The Music In Star Wars: How We Hear Sacrifice And Celebration When Traveling At Lightspeed

Priya Sridhar
May 5, 2020 · 3 min read

May the fourth be with you! And may the Force be with you as well. It is Star Wars Day, a time to celebrate lightsabers, droids, and hyperspace. We want bandits to steal plans and hide them in droids, and princesses to remind us generals can come from anywhere.

It has been a rough year for Star Wars films. I’ve gotten into near-shouting matches with friends about Kylo Ren and felt disappointed about how the new trilogy handled POC like Finn and Poe. No one liked Rise of Skywalker, and entitled fans chased actors like Kelly Marie Tran off Twitter. In short, the magic has seemed to fade from the mainstream. Or has it?

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There’s one thing that Star Wars can’t mess up: the music. Look at any of the movies, and they don’t have a sour note in the soundtracks at least. I talk about some of my favorite bits.

A Legacy Fanfare

We all know the familiar drums and trumpets. 20th Century Fox slipping into the iconic theme, as golden letters set the tone. We know the drama is coming, as it switches to minor keys from B flat major.

This song makes me think of adventure. Generally, the audience arrives in the middle of a battle, as the latest version of the Empire goes toe-to-toe with the heroes. We know that we are in for some trouble and protagonists that are determined despite overwhelming odds.

Borrowing From The Rite Of Spring

The first Star Wars movie borrows cues from the ballet The Rite of Spring. You can hear bits of “The Sacrifice” during the Tattoine scenes, as Luke encounters Tusken Raiders while trying to save his droids from the desert. He doesn’t know that destiny will approach and burn his home down.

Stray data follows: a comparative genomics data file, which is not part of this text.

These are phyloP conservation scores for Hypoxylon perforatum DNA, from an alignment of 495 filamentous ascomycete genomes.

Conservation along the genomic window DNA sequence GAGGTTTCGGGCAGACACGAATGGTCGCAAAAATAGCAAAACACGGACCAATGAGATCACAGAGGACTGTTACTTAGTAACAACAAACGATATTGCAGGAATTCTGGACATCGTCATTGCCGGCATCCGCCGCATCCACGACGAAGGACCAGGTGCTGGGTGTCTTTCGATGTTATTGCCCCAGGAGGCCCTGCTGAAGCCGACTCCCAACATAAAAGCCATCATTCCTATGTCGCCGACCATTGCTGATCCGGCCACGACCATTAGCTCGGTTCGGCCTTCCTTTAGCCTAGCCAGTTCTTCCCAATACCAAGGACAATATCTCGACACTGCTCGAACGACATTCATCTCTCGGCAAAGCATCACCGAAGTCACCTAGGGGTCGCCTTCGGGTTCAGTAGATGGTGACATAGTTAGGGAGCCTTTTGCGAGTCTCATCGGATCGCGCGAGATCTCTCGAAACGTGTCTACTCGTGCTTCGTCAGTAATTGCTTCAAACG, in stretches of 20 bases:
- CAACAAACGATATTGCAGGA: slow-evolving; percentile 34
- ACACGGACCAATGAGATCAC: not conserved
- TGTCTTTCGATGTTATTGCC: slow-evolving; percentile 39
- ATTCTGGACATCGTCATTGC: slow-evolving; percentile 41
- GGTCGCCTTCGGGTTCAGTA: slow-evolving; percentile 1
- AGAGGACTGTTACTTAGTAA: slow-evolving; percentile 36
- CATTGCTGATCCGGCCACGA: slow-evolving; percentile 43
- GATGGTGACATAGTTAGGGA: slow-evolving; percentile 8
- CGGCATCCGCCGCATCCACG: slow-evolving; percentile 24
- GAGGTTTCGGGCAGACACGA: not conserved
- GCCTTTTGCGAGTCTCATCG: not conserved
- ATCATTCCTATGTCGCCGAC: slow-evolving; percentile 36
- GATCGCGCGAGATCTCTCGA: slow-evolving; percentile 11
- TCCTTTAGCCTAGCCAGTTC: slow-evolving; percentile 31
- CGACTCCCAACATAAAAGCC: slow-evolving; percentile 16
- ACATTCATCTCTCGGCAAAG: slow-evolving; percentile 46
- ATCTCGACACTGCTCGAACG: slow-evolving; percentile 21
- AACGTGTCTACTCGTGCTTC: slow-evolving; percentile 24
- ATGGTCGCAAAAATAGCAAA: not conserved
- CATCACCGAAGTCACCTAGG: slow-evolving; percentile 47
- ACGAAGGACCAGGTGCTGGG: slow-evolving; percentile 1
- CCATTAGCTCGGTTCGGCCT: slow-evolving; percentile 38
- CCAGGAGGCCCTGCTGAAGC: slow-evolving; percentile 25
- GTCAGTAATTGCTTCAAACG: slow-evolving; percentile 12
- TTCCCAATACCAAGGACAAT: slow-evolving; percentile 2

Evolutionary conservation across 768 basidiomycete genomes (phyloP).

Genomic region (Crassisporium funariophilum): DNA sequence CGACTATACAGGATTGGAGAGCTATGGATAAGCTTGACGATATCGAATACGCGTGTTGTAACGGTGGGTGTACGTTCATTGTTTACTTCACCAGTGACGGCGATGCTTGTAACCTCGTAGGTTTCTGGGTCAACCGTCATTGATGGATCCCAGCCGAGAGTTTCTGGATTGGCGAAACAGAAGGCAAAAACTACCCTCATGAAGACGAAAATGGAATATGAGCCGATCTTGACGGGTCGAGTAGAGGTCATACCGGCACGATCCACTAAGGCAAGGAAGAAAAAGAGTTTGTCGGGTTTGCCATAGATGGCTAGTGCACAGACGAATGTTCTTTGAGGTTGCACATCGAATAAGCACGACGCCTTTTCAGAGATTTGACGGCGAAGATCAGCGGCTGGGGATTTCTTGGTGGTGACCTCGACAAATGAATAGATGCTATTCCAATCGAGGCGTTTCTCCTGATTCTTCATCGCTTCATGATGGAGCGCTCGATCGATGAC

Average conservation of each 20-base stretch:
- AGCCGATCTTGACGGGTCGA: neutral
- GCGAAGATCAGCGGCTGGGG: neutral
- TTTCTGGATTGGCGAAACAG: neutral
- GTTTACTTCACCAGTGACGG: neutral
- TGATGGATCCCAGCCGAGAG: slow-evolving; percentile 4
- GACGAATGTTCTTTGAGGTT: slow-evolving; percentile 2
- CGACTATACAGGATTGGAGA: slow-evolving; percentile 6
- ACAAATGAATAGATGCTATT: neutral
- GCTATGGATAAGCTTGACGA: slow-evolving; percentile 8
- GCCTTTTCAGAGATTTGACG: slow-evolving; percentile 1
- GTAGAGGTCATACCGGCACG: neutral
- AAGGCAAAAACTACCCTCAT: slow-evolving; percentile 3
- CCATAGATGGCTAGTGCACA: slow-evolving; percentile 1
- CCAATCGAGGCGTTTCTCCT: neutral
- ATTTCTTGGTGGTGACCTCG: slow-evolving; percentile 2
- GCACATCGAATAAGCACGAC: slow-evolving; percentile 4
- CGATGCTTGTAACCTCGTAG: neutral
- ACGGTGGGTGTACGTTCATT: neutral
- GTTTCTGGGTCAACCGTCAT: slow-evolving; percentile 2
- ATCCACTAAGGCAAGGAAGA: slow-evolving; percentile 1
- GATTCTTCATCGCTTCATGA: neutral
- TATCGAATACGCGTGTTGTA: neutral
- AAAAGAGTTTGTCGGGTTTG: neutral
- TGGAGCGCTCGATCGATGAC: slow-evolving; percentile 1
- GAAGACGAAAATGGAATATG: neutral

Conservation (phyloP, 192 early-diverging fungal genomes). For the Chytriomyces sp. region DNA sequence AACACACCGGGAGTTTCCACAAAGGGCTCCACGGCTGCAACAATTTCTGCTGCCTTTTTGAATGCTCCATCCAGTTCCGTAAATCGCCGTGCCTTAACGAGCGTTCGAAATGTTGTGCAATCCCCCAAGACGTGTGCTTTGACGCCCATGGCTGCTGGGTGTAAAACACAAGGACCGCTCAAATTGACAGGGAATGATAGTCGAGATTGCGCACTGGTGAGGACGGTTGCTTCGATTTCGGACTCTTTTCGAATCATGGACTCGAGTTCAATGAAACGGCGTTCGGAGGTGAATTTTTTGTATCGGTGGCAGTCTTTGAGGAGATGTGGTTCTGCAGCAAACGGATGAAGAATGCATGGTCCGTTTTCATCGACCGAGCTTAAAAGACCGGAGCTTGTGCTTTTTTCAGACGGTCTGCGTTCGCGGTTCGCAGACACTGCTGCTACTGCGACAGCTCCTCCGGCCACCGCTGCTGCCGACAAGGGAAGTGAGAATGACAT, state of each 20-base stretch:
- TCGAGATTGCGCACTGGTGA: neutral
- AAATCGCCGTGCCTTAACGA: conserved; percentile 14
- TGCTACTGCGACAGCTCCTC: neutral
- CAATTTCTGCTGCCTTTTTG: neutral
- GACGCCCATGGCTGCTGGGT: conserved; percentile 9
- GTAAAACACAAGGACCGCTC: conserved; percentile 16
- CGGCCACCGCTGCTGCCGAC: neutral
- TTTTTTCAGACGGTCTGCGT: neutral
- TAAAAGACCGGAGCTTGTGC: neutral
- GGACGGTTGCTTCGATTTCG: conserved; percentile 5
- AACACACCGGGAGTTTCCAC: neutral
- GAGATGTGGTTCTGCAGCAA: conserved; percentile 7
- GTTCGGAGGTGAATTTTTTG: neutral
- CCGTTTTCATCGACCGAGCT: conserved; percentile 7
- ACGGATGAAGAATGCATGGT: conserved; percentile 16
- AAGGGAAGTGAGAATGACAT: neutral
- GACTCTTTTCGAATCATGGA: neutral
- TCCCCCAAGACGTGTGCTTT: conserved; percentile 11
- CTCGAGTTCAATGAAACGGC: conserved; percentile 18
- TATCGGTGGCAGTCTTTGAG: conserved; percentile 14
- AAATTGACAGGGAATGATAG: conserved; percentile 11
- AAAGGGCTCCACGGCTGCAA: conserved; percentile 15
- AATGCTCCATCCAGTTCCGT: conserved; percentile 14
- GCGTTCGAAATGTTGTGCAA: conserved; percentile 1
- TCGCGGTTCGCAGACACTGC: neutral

What does it mean that Williams used these moments? First, that he had good taste in music; The Rite was unappreciated during its premiere and only gained traction later on with the right audience. The jarring chords and hard-to-play melodies can be dissonant for those new to classical music.

Second, it lends to the motif that Luke cannot stay on Tattoine; it holds death for him. He doesn’t die, but his aunt and uncle do. Obi-Wan Kenobi reassures Luke that there was nothing he could have done, while later preparing to make the ultimate sacrifice on the Death Star.

Lightsaber Duels

Let’s be real; we watch for the sword fights. The music also helps, with appropriate operatic choirs and heavy orchestra. As the sounds of buzzing lightsabers echo in various chambers, more so indoors or outdoors.

What’s more, the music reverbs the stakes. Lightsaber duels indicate that someone will either die or suffer a serious injury. The music heightens our heart rate as we lean forward, either in the theater or with our laptops. Williams delivered on battle music that was both personal and epic.

The Way Forward

I don’t know what will happen with Star Wars. In all honestly, I prefer the spinoff material because the creators are given more freedom to make their continuity. We know, however, that the music will be lit and evoke the appropriate emotions for space opera.

No one’s ever really gone, as Luke said, and the music never will be. Our friends are still waiting, droids and Jedi and rebels alike, for the next motif. Let’s play it on loop for future adventures.

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